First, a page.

You’ve got approval to do a major field project, now what?
The joy of receiving approval to do a major project on our campus quickly turned to tribulation when we learned of the necessary procedural steps to deliver this project to students. As much as we wanted to complete design and stick shovels in the ground, getting to that point involves an enormous commitment of time, people and approvals. In previous blog entries, we focused on goals within the project, but this entry will focus on process and steps taken before finally breaking ground, as well as updating you on our current progress towards substantial completion.
Core team meetings
As a State of Wisconsin project, ours is driven and managed through the Division of Facility Development (DFD) and the State Department of Administration. Selection of an architect and engineer (A/E) firm to design the project is done by means of a submittal and interview process involving DFD. SmithGroup JJR, a national firm who also has a design office in Madison, WI, was the firm selected to design our Near West Playfield Upgrade project. Their mission is to create a legacy of inspiring places that enhance the environment and enrich the human experience and to create well-thought, well-crafted places that artfully balance beauty with function.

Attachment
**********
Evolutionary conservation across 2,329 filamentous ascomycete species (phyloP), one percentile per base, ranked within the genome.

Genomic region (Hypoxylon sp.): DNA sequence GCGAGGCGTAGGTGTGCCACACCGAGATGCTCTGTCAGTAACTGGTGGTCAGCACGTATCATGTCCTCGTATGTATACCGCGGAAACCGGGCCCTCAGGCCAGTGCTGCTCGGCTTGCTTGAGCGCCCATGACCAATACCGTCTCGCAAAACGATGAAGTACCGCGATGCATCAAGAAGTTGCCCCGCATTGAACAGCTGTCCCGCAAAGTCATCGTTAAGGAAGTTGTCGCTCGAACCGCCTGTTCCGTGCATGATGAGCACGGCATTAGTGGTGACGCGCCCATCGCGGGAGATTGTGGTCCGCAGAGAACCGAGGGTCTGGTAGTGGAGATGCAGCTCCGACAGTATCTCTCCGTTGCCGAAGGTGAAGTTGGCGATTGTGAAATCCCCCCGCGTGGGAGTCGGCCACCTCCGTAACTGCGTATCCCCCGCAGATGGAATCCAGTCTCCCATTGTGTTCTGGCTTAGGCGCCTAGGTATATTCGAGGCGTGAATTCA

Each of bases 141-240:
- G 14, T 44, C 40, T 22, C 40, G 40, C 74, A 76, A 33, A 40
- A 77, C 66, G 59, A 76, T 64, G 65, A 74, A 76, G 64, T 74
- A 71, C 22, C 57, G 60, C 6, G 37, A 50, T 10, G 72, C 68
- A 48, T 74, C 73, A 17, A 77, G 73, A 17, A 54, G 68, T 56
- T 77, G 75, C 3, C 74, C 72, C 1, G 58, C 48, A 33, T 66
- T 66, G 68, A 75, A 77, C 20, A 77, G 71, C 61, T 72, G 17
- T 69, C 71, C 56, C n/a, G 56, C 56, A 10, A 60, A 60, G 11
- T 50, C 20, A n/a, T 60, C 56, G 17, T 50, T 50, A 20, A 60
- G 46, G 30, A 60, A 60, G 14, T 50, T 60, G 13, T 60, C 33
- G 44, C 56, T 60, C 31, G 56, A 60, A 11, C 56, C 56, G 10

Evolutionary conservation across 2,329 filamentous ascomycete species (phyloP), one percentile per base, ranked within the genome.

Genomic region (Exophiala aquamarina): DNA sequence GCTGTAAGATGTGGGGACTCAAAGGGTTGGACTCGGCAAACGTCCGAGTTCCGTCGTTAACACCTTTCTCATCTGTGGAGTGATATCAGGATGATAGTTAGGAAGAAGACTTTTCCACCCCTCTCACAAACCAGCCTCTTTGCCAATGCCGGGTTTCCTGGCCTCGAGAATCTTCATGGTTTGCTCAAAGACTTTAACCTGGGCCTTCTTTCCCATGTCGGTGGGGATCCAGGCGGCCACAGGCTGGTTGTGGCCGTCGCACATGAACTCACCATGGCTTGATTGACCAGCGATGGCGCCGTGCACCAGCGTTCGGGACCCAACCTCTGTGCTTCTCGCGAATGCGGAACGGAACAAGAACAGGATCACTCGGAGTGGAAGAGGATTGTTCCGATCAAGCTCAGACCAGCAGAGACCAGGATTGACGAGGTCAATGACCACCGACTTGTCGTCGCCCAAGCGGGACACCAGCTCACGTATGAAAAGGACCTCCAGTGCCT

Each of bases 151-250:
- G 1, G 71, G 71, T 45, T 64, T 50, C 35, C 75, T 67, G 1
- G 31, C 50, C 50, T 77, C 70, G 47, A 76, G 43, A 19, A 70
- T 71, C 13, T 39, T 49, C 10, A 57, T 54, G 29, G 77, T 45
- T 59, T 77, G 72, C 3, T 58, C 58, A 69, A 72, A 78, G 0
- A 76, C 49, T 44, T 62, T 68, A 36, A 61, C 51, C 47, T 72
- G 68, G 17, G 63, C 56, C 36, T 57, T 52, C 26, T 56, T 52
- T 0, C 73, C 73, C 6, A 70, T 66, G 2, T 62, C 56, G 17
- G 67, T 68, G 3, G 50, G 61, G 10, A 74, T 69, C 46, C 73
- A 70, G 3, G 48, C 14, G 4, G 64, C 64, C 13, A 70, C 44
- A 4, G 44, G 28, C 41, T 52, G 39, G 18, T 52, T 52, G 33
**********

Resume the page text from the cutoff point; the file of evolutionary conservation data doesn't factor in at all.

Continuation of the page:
Once we secured SmithGroup JJR, it was time to develop the core team for the design. Our core team consisted of the following personnel:
- SmithGroup JJR project manager
- Facilities planning and management project manager
- State of Wisconsin Division of Facility Development project manager
- Rec sports director
- Rec sports senior associate director
- Two UW-Madison students
The kickoff meeting with our A/E (SmithGroup JJR) for the Near West Playfield Upgrade project was in August 2015. As we went through the design process, we included many different team managers, engineers, turf specialists, student groups, users and staff. As the cliché goes, it truly took an army to design this project.
Designing a project at UW-Madison assumes an incredible amount of steps; all requiring various levels of approval. For example, the Major Projects process includes approximately 80 steps along the way, from project approval and starting design, to completion and warranty. A few steps included presentations for approval to these groups:
- Joint campus neighborhood approval
- Plan commission
- DFD peer review
- State Building Commission (authority to construct)
In all, we hosted 16 formalized core team design meetings and had countless side meetings, phone calls and emails back and forth. At each approval step, we’d pause, listen, and consider alternatives along the path. At the same time, we continued efforts to engage our users, share design options and communicate ideas back to the core team. This process took almost a full year before we finally got approval to construct — and all of this was just for design!
Turf request for proposal
As we neared the end of design, we worked directly with our campus business office to create a Request for Proposal (RFP) for synthetic turf. This RFP went out in the beginning of June, and the synthetic turf project was awarded to Kiefer USA to install the Mondo FTS Turf System with Ecofill. This system met all of our design goals to make the safest, most playable and environmentally friendly system we could install.